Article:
European Union parliament
European Union parliament

BRUSSELS |  Will European foundations ever be able to work across national borders? At this moment this is not possible. But a new resolution for European foundation statute is presently running through the European Parliament that may change that situation. If the resolution passes, European foundations will be able to engage in transnational initiatives from country to country (just as U.S. foundations are able to work from state to state).

The problem right now is that efforts by European foundations are hampered by a European legal and operating environment that does not afford them the advantages of a single market. Many European initiatives are delayed or abandoned due to such barriers as high legal and administration costs, difficulties with the recognition of foreign legal personalities, and legal uncertainties over the recognition of the “public interest” nature of resident foundations’ cross-border work and public-benefit status.

On July 2, 2013, members of the European Parliament have voted by a large majority to support a resolution for a European foundation statute, the implementation of which will make it easier for foundations to support cross-border initiatives on the continent.

In a statement after the vote, Evelyn Regner, vice chair of the Legal Affairs Committee of the European Parliament, called on the European Council, which sets the general political direction of the European Union, to move the statute forward. “It would be very welcome if an agreement could be reached during the current legislature,” said Regner.

Over the past decade, the European foundation sector has called for the creation of a legal framework that would give foundations on the continent the ability to work across borders in much the same way American foundations and nonprofits can work on campaigns across state lines or nationally. Significant regulatory barriers to such a framework exist, however, including the lack of a single market, administrative costs, and differences in the legal definition of terms such as “public benefit.” In 2011, a significant number of European Parliament members signed a written declaration asking the European Commission to establish a statute for foundations, “mutual societies” (membership groups), and associations.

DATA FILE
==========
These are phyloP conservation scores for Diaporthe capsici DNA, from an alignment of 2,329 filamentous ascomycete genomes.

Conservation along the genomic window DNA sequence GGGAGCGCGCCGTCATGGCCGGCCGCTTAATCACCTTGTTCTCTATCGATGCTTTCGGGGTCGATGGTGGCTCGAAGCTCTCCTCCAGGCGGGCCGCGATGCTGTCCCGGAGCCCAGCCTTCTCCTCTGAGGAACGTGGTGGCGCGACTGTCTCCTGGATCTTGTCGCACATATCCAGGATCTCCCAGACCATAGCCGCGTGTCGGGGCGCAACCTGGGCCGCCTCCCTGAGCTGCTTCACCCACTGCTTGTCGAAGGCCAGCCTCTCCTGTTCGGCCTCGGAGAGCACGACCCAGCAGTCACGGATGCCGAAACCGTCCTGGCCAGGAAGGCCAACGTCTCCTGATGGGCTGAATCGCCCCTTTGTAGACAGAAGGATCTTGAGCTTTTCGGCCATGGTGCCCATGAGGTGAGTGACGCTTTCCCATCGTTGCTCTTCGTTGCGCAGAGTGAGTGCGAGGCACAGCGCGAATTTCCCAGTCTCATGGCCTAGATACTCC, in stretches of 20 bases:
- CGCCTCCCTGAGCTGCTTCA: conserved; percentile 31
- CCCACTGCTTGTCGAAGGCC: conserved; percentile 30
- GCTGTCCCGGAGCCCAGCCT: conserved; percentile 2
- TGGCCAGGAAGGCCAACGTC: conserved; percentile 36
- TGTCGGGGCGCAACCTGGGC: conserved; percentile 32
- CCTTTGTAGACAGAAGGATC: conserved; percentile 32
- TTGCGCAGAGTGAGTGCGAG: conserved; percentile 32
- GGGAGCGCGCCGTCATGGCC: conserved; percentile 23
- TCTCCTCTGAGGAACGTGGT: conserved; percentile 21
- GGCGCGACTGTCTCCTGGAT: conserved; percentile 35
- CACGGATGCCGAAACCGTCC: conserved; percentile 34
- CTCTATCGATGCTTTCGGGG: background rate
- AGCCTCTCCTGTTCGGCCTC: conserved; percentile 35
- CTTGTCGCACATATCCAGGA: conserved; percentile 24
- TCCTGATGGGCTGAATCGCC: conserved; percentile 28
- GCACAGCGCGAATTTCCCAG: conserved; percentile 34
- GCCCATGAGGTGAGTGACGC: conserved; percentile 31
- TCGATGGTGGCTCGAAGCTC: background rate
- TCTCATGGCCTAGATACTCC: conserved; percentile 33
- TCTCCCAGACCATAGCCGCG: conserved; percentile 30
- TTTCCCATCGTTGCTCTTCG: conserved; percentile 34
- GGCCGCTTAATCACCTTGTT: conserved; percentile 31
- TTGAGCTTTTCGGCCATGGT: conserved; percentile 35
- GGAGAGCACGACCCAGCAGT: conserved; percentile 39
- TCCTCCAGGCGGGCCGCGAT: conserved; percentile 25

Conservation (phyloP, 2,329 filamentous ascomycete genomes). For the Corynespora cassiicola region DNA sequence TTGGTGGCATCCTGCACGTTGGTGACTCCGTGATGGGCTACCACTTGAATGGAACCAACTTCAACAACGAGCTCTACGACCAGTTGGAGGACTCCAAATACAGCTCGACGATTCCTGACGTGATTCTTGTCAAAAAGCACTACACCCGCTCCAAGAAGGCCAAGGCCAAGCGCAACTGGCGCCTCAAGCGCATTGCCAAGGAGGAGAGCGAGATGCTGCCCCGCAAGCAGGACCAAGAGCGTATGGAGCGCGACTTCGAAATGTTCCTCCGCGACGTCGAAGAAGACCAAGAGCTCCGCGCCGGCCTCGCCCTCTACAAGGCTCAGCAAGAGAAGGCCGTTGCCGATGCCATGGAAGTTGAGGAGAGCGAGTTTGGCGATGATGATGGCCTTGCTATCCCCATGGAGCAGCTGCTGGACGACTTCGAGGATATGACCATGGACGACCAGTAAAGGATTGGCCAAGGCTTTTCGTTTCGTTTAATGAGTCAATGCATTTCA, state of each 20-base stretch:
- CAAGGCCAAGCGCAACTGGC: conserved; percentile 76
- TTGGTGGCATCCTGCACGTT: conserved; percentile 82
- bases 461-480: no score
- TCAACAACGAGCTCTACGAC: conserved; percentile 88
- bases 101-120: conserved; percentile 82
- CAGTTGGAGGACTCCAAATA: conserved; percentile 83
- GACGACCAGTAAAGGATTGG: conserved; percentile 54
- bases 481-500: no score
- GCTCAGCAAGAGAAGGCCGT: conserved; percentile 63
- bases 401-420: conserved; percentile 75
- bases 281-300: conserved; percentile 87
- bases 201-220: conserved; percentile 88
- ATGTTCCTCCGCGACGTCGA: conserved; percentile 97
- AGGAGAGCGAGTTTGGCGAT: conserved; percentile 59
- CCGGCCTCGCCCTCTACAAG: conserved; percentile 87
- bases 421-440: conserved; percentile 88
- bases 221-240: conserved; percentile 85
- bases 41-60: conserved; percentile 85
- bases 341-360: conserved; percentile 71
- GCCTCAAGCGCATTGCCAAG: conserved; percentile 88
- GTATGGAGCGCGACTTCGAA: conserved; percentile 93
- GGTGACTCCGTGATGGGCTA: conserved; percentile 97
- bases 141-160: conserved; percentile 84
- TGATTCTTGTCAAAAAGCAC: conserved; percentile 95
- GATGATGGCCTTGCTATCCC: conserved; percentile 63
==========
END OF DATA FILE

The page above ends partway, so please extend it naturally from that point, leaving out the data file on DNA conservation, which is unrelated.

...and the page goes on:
The estimated 110,000 public-benefit foundations in Europe collectively spend or award a total of more than €100 billion annually, employ one million people, and engage the services of two million volunteers.

“The positive vote on the statute sends a crystal clear signal to the council that Europe’s citizens want and need this piece of legislation,” said Gerry Salole, CEO of the European Foundation Centre. “This is a critical step in the final stretch of what has been a long process to give European citizens the tools they need to fulfill their philanthropic impulses and to fully benefit from the philanthropy of others. The fate of the statute is now in the hands of the council.” –rg

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